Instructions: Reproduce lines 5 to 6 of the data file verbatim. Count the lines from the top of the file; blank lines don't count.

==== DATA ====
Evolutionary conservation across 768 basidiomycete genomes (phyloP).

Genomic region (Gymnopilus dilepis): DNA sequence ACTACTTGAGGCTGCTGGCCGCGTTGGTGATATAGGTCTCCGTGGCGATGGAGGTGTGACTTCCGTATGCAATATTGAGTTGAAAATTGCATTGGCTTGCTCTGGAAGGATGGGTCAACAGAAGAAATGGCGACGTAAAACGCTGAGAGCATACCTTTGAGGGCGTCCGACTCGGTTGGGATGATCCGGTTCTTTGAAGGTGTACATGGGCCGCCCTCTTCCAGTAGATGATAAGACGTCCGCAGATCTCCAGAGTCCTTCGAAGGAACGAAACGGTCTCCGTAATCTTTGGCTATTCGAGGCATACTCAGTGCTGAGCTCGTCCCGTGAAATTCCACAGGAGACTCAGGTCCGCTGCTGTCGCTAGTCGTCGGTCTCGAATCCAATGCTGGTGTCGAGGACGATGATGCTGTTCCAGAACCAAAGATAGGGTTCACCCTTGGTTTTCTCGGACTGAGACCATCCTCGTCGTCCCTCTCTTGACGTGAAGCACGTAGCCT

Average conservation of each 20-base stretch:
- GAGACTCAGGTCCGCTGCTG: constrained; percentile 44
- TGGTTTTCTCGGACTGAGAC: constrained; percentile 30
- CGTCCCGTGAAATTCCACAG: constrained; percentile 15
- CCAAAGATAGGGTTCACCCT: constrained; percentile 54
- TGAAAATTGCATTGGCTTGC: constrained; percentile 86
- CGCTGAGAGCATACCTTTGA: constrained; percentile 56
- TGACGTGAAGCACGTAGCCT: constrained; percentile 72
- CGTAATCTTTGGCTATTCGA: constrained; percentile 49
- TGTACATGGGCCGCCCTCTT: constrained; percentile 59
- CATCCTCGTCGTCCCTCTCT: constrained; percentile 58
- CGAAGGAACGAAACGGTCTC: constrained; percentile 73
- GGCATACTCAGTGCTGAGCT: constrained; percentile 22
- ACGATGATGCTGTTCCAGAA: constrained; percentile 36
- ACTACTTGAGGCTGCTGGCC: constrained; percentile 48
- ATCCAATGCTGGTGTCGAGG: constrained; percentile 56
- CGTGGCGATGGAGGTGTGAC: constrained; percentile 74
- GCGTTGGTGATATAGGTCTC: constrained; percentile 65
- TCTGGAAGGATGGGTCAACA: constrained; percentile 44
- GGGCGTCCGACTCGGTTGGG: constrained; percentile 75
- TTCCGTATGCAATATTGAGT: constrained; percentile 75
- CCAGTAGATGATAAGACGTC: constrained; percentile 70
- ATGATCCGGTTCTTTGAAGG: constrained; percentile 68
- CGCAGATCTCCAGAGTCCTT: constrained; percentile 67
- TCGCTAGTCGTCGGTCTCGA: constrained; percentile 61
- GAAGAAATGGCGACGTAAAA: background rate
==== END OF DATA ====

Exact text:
- TGGTTTTCTCGGACTGAGAC: constrained; percentile 30
- CGTCCCGTGAAATTCCACAG: constrained; percentile 15